Support for Local Lawmakers Wanes in Clarkson

By on May 18, 2017

Support for Local Lawmakers Wanes in Clarkson

A survey conducted in April, 2017 shows that Clarkson residents are less about lawmakers representing issues important to them, according to The Covert Liberty Project. The survey measured changes in residents’ opinions since March, 2017.

A door-to-door survey of 50 households was conducted in the Town of Clarkson within Congressional District NY-27. Residents were asked their opinions of lawmakers representing issues of freedom, independence, work/jobs, home/family and nature/outdoors, which all viewed as important to them. Opinions of Town of Clarkson Supervisor Paul Kimball as ‘very’ to ‘somewhat’ positive dipped from 54% to 40%, although residents were generally pleased with town government. One resident who recently moved from Wayne County to Clarkson remarked, “We’re here to stay.” Twenty-two percent of residents were ‘somewhat positive’ about County Legislator Mike Rockow in April, compared to 55% in March. Both NY Assemblyman Steve Hawley and NY Senator Joe Robach saw 20% declines in residents’ opinions as ‘very to somewhat positive’, to 20% and 40% of residents, respectively. Many residents expressed ‘neutral’ opinions about their local lawmakers representing their issues, often stating, “I really don’t know these people.’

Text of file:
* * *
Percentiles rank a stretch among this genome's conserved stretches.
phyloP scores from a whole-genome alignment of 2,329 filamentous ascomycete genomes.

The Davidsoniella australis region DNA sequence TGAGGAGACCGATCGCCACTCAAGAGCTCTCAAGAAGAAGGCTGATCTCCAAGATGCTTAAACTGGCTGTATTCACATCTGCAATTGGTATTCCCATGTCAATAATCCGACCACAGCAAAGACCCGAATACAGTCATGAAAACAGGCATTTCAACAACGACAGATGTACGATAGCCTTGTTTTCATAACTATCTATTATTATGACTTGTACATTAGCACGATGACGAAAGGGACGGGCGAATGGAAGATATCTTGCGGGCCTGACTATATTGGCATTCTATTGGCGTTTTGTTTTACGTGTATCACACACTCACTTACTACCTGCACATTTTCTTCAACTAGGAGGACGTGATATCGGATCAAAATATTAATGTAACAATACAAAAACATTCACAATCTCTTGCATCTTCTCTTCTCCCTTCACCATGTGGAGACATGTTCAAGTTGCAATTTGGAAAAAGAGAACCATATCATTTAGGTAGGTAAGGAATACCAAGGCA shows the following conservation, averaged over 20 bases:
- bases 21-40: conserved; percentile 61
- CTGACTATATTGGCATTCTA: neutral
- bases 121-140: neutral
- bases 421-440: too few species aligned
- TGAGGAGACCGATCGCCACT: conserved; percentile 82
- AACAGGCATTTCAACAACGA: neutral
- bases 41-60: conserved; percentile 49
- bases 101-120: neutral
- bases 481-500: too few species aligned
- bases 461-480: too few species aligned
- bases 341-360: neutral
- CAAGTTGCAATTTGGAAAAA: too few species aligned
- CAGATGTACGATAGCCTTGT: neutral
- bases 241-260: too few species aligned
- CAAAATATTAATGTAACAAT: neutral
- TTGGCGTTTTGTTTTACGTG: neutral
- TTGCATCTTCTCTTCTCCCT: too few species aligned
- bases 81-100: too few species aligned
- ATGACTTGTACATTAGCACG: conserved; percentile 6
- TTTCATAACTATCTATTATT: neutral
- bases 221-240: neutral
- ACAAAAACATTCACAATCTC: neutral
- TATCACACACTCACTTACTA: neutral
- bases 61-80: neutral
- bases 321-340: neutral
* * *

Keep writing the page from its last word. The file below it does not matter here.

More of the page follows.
At the federal level, ‘very’ to ‘somewhat’ positive opinions of Congressman Chris Collins representing their issues fell from 66% to 40%, while ‘neutral’ responses rose by 20%. Opinions of NY Senator Chuck Schumer were evenly split in March, but ‘somewhat’ negative’ responses rose by 20% in April. Residents remained evenly split in their opinions for NY Senator Kirsten Gillibrand from March to April, although ‘neutral’ opinions increased to 40%. The Presidential 100-day honeymoon may perhaps be over, as 60% of residents in April had ‘somewhat’ to ‘very’ negative opinions of Donald Trump representing their issues.

The Covert Liberty Project is sponsored by local volunteers to find similar issues that concern voters, and to bring people together to address these issues. Between March and April, volunteers spoke at local Town Board meetings, attended community events through the Brockport School District, and have written to local newspapers and called in to local radio shows.